Cutting the Bears Out of the Great Bear Rainforest

by CHRIS GENOVALI

Any day now British Columbia Premier Gordon Campbell is scheduled to announce whether or not his Liberal government will ratify land use plans for the north and central coasts of Canada’s Great Bear Rainforest, the largest intact network of coastal temperate rainforest left on the planet.

But wildlife scientists warn that the Great Bear Rainforest agreement won’t protect the "Great Bears" of BC’s north coast. A new study commissioned by Raincoast Conservation Society, "Wayward Course" by Canadian bear biologists Dr. Brian Horejsi and Dr. Barrie Gilbert, shows that 80% of grizzly bear habitat will remain unprotected under the currently proposed land use plan for the north coast.

Horejsi and Gilbert analyzed the protected areas in the Great Bear Rainforest agreement and found that they are woefully inadequate in terms of protecting grizzly habitat. For this reason they are recommending that if Premier Campbell decides to implement the agreement, he needs to significantly expand the protected areas on the north coast in both size and number through the protection of approximately 2025 square kilometers of additional core grizzly habitat. These areas would have to remain roadless, encompass primarily productive habitat consisting of salmon-rich rivers and old growth forests, and be off-limits to trophy hunting.

In their analysis of the proposed north coast protected areas, Horejsi and Gilbert found that:

* Approximately 80% of grizzly habitat in the northern Great Bear Rainforest would still remain threatened with industrial logging, mining and road building if the provincial government implements the current agreement as is.

* Only 4 out of 19 protected areas, that are inhabited by grizzlies in the region, are large enough in size or satisfactorily connected to other areas of suitable habitat to allow this wide-ranging species to persist. The previous New Democratic Party government already protected one of these areas, the Khutzemayteen, nearly 20 years ago.

* Half of the protected areas consist of habitat that is largely unsuitable to grizzlies; areas such as steep slopes, ice fields, and lands fragmented by clearcuts and logging roads.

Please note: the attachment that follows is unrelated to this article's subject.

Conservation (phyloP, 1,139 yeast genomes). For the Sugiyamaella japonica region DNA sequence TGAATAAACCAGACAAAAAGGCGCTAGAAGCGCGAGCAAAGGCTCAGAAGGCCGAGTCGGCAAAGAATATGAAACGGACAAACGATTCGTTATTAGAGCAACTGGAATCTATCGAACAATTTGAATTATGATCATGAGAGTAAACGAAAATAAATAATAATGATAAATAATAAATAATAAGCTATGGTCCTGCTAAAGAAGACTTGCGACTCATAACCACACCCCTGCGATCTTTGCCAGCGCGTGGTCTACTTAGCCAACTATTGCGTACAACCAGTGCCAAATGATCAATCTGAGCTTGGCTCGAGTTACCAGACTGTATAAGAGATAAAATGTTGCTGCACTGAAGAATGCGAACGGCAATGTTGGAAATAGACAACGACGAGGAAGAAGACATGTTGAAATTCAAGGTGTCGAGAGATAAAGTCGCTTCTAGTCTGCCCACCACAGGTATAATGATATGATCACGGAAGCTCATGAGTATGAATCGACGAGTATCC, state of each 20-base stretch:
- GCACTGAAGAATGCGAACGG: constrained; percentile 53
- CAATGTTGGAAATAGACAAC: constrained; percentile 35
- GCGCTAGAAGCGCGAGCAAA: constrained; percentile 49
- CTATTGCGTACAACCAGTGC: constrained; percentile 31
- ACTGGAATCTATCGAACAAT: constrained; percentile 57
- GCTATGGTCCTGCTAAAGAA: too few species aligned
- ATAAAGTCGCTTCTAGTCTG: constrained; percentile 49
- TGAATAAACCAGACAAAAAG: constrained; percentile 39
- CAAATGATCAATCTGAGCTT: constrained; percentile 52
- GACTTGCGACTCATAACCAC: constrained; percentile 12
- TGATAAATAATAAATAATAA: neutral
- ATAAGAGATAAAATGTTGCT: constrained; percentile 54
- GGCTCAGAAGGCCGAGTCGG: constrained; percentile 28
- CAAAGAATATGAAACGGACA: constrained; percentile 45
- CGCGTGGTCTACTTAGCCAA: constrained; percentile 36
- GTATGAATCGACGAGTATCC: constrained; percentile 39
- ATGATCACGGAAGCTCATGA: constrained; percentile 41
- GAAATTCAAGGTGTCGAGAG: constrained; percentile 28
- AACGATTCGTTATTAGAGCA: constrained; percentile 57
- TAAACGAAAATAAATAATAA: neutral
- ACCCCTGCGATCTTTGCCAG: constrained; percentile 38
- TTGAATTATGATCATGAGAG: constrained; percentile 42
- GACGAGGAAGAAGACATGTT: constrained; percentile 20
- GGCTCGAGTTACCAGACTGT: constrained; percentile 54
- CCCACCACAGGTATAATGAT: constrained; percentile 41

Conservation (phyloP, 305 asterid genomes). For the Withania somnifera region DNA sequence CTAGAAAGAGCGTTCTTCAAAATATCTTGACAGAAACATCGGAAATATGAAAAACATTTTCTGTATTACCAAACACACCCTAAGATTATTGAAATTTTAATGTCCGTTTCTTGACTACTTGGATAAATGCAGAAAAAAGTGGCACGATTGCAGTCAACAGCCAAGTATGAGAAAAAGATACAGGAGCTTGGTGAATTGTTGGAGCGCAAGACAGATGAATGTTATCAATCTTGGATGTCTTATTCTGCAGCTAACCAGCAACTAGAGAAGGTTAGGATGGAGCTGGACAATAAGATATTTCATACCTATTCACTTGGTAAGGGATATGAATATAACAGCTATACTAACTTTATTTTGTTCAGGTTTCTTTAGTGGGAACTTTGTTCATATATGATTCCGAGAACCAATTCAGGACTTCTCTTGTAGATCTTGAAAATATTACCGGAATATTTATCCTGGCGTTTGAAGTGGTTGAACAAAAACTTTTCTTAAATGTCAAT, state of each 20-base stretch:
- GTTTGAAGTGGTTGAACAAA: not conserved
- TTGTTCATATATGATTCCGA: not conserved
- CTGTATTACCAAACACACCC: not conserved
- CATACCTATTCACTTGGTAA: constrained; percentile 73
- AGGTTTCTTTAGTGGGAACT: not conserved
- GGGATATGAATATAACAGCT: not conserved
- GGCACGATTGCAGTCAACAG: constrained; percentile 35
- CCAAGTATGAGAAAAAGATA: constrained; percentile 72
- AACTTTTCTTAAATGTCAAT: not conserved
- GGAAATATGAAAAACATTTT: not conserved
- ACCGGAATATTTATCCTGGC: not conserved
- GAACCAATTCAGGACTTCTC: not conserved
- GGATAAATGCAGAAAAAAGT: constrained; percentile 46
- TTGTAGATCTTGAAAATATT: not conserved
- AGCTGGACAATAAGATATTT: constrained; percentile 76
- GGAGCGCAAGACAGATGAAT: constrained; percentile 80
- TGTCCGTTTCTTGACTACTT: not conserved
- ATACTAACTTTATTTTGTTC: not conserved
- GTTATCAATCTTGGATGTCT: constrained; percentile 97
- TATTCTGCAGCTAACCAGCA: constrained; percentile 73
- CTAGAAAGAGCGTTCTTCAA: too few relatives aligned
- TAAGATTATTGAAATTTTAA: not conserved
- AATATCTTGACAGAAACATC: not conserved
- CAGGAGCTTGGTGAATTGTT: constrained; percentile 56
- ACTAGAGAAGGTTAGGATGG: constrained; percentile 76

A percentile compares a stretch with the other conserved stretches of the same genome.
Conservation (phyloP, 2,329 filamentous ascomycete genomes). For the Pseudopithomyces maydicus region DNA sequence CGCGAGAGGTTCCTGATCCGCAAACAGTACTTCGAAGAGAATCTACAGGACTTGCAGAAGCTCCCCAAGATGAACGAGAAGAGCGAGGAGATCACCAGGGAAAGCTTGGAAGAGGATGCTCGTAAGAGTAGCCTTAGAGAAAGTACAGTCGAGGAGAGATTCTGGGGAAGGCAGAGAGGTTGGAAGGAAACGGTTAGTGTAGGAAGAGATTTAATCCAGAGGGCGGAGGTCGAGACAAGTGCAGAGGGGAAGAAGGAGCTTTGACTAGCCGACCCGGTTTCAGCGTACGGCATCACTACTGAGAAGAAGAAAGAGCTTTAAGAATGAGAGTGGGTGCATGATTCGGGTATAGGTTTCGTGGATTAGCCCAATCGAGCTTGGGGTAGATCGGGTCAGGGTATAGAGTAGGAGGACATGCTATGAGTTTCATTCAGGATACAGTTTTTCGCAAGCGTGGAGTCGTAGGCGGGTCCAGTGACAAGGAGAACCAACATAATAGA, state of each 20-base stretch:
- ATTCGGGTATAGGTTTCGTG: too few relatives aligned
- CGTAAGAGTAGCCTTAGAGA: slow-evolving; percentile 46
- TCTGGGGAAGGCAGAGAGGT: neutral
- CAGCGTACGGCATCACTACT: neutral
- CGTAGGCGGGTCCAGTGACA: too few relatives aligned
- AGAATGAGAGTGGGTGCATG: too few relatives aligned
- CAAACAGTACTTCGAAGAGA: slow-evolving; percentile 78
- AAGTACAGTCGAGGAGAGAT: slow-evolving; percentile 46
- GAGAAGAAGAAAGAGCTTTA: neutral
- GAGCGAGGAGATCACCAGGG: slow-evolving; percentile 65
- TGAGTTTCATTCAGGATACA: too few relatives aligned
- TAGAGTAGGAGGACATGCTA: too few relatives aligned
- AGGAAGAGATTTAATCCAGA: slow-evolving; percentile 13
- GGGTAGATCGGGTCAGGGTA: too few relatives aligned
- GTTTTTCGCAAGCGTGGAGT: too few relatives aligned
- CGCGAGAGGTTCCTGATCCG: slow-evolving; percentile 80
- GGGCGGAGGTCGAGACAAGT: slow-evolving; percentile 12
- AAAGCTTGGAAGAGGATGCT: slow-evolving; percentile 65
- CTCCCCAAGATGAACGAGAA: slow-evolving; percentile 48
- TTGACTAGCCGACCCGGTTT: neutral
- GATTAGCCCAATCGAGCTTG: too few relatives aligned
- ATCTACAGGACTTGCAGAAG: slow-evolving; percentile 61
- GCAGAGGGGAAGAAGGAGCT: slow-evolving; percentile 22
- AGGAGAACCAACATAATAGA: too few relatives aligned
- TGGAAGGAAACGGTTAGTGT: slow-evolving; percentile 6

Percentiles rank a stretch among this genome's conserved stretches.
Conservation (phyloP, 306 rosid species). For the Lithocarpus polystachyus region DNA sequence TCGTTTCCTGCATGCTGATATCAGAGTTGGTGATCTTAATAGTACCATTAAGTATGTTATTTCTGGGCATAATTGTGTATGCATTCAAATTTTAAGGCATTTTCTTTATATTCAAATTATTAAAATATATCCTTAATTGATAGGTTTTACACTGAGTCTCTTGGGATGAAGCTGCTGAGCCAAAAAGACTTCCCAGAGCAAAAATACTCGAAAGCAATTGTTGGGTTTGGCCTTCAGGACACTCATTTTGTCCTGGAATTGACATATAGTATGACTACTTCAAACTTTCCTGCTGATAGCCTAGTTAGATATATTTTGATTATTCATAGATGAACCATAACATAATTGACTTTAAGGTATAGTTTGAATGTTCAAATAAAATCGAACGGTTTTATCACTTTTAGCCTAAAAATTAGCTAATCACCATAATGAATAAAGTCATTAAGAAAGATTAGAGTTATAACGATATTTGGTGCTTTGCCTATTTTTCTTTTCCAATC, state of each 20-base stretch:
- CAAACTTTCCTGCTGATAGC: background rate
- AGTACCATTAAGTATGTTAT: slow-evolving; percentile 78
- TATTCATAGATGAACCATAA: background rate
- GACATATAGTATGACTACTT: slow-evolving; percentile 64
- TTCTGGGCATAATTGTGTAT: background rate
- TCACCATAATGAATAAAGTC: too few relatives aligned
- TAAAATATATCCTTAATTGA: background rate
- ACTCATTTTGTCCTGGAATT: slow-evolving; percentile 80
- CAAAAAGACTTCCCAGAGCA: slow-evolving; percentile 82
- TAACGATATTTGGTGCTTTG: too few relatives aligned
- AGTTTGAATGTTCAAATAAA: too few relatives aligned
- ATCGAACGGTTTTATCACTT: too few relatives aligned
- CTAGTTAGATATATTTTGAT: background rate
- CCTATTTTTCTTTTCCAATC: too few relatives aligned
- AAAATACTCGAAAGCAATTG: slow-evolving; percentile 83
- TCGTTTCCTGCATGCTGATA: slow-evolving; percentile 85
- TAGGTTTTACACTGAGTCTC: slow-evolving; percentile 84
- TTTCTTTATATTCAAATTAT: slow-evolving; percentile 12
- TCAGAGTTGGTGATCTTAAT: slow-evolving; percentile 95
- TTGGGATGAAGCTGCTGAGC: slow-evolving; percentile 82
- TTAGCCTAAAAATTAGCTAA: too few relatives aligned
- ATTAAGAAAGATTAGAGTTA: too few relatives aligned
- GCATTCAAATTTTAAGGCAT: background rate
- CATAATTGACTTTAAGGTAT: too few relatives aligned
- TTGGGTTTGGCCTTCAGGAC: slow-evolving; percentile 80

* Many of the protected areas are completely isolated. Under the agreement, bears attempting to move between these areas will have to use pathways through an unprotected and increasingly industrialized landscape of clearcuts, roads and expanding human settlements.

* The agreement provides far less habitat protection for grizzlies than in the coastal temperate rainforests of neighboring Alaska, where 90% of grizzly habitat is protected under federal roadless rules that effectively maintain the areas core wilderness.

In a region recognized worldwide for its uniquely rare and largely intact mainland and island ecosystems, one would expect that a modern conservation strategy would strongly reflect the findings of the scientific community. The land use proposals for both the central and north coasts fall considerably short of the conservation strategies provided by the Coast Information Team (CIT), the committee of expert scientists that have advised the planning processes. The CIT identified 44% protection as the minimum requirement for maintaining biodiversity in this globally significant region. Even higher levels of protection (as much as 70%) would be necessary to ensure that threats to biodiversity values remain at a low risk in perpetuity.

Additional research conducted by Raincoast scientists on the degree to which the agreement protects wildlife indicates that the agreement fails to protect enough habitat for a plethora of species. Furthermore, as it stands now sport hunting of large carnivores will be allowed in all of the new proposed protected areas. Protection of aquatic habitat would be similarly compromised. In fact, Raincoast’s research shows that salmon, the most important food source of coastal grizzlies, remain at a serious risk of decline from the potential loss of spawning and rearing habitat from logging and other industrial activity; 75% of chum and chinook, 74% of coho, 72% of pink, and 67% of sockeye populations in the Great Bear Rainforest are not protected under the agreement.